Monday, August 23, 2021 | Focused Breakout Sessions

12:45 PM Resiliency Role Models: Bylaws for Climate Action

Comprehensive reviews of local bylaws are needed to support local implementation of the Climate Action Plan and to incorporate best practices for adapting to climate change. This session will provide an overview of three model bylaws – two address development along the coast and in floodplains, and the third addresses siting and project review of large-scale solar installations. Adoption and implementation of these bylaws by local municipalities will help communities regulate development in the region’s most vulnerable areas and direct solar projects to appropriate sites.

Heather McElroy | Natural Resources Manager, Cape Cod Commission
Kristin Uiterwyk | Director, Urban Harbors Institute, UMass-Boston
Barbara Landau | Lawyer, Noble, Wickersham & Heart LLP
Shannon Hulst | Deputy Director, Cape Cod Cooperative Extension; Floodplain Specialist and Community Rating Systems Coordinator, Cape Cod Cooperative Extension and Woods Hole Sea Grant
Jessica Rempel | Natural Resources Analyst, Cape Cod Commission
Janet Williams | Secretary, Cape Cod Climate Change Collaborative

12:45 PM COVID-19 Transformations: Reimagining Local Economic Development

The COVID-19 pandemic significantly impacted businesses and downtowns across Cape Cod, as well as across the country. Learn from Eastham and Barnstable town staff about how they are fostering economic recovery and long-term economic development through the state’s Local Rapid Recovery Program and other town initiatives.

Jennifer Clinton | Community Development Planner, Cape Cod Commission
Elizabeth Jenkins | Planning and Development Director, Town of Barnstable
Lauren Barker | Economic Development Planner, Town of Eastham
Paul Lagg | Town Planner, Town of Eastham

12:45 PM Discussion with Ellen Dunham-Jones

Join a discussion with plenary session speaker Ellen Dunham-Jones to learn more about retrofitting suburban areas, and integrating issues of climate change, sustainability, affordable housing, and others, into development and its form.

Ellen Dunham-Jones | Professor; Director, Urban Design Program Georgia Tech

2:00 PM Housing Strategies from Across the Cape and the Commonwealth

Cape Cod’s housing landscape presents critical challenges. With single family homes comprising over 80% of the region’s housing stock, Cape Cod lacks diverse and affordable housing options. During this session, hear about strategies being employed locally and elsewhere in Massachusetts to encourage housing that is more diverse and attainable.

Chloe Schaefer | Chief Planner, Cape Cod Commission
Nate Robertson | Community and Economic Development Planner, Merrimack Valley Planning Commission
Alisa Magnotta | CEO, Housing Assistance Corporation
Chana Haouzi | Architect and Enterprise Rose Fellow, City of Boston

2:00 PM Tracking Changes: Cape Cod Water Quality Data Portal

A decades-in-the-making legacy of nutrient pollution has significantly degraded Cape Cod’s coastal water quality. The region is working to address this challenge and stakeholders now have a new way to track the effectiveness of actions and measure their impact. The Cape Cod Water Quality Data Portal is an online, map-based decision support tool that allows users to explore trends in water quality over time. At this session, attendees will learn more about this new tool and how it can be used by local decision makers, scientists, resource managers, and others to investigate changes, address nutrient pollution, and protect water quality.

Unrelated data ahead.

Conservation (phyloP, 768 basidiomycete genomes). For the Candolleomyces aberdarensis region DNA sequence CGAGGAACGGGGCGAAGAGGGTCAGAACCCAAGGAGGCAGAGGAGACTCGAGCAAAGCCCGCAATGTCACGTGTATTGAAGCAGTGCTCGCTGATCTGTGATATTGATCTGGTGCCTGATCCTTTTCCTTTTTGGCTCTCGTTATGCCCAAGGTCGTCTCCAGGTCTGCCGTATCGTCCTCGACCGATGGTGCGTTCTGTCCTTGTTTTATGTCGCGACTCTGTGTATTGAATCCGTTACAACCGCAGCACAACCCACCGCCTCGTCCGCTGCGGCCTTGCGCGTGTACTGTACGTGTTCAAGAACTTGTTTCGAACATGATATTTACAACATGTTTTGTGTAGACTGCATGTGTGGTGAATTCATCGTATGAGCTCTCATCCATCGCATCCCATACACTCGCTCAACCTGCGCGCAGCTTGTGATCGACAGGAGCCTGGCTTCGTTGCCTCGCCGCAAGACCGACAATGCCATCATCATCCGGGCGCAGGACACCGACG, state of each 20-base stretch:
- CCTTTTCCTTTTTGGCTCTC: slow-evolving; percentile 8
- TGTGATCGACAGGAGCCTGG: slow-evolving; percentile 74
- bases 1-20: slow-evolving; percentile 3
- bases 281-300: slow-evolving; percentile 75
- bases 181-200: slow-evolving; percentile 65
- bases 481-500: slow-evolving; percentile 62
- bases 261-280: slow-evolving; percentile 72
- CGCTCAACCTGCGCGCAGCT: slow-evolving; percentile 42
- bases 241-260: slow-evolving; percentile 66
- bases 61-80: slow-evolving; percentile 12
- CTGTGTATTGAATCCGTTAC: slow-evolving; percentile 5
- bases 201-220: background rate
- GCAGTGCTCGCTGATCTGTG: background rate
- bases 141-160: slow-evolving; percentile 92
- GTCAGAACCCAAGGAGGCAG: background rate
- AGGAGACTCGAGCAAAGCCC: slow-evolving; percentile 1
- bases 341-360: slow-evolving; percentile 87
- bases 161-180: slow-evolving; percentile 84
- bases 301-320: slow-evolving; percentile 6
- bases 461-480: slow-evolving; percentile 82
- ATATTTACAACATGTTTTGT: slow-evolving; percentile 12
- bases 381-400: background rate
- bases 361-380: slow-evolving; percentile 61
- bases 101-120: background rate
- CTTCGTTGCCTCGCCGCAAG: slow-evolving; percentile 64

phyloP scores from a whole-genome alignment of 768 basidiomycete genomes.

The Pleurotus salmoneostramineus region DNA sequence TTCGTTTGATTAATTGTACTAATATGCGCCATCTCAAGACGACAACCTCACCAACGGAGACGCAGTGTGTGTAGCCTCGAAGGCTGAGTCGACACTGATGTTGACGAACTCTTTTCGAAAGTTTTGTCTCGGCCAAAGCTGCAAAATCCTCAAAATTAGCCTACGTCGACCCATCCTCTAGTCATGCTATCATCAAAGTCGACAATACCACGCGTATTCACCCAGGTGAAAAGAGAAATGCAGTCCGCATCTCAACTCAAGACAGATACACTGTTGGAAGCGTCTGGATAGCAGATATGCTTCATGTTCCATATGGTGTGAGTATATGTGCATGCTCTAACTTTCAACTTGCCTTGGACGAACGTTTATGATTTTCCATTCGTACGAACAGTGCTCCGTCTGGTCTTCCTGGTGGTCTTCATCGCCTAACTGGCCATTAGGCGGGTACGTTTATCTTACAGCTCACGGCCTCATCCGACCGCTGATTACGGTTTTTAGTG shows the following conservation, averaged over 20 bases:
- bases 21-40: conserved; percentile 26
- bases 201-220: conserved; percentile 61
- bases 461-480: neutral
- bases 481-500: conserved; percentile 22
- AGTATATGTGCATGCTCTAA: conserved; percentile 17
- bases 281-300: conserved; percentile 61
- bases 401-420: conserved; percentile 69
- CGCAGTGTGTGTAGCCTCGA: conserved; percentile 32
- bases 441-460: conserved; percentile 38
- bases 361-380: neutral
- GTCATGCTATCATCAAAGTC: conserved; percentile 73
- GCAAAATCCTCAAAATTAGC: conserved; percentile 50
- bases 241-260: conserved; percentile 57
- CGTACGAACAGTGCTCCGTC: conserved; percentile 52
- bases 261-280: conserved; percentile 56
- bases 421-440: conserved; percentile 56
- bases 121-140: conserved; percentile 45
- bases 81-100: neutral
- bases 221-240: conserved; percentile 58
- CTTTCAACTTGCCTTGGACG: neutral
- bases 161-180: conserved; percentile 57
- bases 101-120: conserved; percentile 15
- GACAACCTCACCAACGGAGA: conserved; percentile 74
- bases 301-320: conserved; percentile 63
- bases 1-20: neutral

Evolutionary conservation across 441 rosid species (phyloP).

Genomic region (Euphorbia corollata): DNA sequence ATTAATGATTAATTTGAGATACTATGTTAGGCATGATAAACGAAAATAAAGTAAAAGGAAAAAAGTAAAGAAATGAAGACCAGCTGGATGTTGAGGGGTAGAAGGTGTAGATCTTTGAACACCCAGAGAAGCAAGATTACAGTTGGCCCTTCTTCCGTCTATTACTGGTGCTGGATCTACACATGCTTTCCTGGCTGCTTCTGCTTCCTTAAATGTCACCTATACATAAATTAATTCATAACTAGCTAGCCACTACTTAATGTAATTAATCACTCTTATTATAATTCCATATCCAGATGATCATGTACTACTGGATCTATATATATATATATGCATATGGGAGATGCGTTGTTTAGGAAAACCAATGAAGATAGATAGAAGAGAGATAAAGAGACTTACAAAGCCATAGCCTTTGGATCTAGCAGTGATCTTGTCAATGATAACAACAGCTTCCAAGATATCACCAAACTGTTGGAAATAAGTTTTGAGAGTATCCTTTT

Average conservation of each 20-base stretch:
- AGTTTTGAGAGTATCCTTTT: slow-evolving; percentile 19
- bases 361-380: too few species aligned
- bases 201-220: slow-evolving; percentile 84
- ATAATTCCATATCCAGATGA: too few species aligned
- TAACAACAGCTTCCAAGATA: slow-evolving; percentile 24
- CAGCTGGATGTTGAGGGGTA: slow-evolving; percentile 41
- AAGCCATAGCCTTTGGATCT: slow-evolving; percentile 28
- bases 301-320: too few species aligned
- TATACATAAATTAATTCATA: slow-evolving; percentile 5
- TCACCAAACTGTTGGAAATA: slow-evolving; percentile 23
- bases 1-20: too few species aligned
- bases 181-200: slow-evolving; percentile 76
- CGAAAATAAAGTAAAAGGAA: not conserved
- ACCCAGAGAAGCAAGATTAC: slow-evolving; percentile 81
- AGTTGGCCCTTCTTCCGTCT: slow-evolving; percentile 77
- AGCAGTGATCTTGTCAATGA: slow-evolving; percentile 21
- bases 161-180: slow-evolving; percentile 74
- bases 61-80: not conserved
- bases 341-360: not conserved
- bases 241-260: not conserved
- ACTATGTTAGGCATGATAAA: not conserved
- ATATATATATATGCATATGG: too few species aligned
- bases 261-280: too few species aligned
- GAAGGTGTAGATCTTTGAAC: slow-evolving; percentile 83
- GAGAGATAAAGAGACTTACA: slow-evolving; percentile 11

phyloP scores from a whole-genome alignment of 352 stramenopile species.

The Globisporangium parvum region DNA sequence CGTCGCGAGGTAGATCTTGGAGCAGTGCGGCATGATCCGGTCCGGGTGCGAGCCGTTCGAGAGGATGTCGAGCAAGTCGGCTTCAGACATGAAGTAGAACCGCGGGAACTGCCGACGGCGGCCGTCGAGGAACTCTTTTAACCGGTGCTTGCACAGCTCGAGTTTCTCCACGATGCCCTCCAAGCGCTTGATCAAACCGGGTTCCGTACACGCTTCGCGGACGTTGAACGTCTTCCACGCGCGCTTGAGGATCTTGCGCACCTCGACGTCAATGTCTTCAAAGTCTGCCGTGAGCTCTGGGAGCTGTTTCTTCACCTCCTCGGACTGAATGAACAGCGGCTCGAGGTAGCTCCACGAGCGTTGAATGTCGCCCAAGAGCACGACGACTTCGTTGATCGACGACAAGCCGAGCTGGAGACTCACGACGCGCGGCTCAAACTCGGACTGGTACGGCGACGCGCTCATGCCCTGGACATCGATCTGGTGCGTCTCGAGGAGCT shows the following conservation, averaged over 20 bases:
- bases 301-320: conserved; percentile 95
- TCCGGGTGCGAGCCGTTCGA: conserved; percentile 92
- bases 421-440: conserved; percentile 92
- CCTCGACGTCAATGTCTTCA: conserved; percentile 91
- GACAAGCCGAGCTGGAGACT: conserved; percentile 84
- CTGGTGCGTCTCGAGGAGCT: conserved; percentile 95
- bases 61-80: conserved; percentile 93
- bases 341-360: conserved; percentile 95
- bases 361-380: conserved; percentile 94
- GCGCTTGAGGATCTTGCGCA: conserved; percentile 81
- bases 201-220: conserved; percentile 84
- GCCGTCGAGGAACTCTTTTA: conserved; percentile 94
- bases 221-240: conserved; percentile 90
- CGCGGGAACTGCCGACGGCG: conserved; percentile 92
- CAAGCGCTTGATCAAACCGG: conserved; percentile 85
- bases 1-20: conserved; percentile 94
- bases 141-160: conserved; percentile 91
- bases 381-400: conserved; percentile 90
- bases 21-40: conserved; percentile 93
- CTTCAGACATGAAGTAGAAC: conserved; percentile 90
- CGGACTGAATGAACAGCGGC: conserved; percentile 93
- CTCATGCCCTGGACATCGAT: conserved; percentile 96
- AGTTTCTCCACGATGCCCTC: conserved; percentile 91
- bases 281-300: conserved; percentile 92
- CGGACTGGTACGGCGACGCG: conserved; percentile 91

Tonna-Marie Rogers | Manager, Waquoit Bay National Estuarine Research Reserve
Tim Pasakarnis | Water Resources Analyst, Cape Cod Commission
Jennie Rheuban | Research Specialist, Woods Hole Oceanographic Institution
Jay Detjens | Applications Manager, Cape Cod Commission

2:00 PM Strategies for Responsible Management of Innovative/Alternative Septic Systems

A new generation of “enhanced” innovative and alternative (I/A) septic systems is showing greater performance potential. Some are also treating emerging contaminants of concern, and many are easier to maintain than older I/A systems. Towns proposing to use I/A systems to improve water quality may need to adopt a Responsible Management Entity (RME) to manage those systems. Town goals in deploying I/As may range from using these systems as part of their Total Maximum Daily Load compliance plans submitted to the Massachusetts Department of Environmental Protection, or outside of regulatory filings as a means to address new and expanded development, or for other purposes. Learn about different RME models that can be adopted to meet various town goals.

Patty Daley | Legal and Policy Specialist, Cape Cod Commission |
Scott Horsley | Water Resources Consultant
Korrin Petersen | Senior Attorney, Buzzards Bay Coalition
Brian Baumgaertel | Senior Environmental Specialist and Massachusetts Alternative Septic System Test Center Director, Barnstable County Department of Health and Environment

2:00 PM COVID-19 as a Catalyst for Long-Term Economic Resilience

Though the pandemic disrupted life and the economy in unprecedented ways, it has provided us with an opportunity to better plan for economic disruptions in the future. Learn about what helped businesses in some Main Streets survive, or even thrive, during this time while others struggled. This session will also provide an overview of how local businesses were impacted throughout the pandemic and the regional resources available to spur and facilitate economic resiliency planning.

Jennifer Clinton | Community Development Planner, Cape Cod Commission
Jeff Levine |  Lecturer of Economic Development and Planning at the Massachusetts Institute of Technology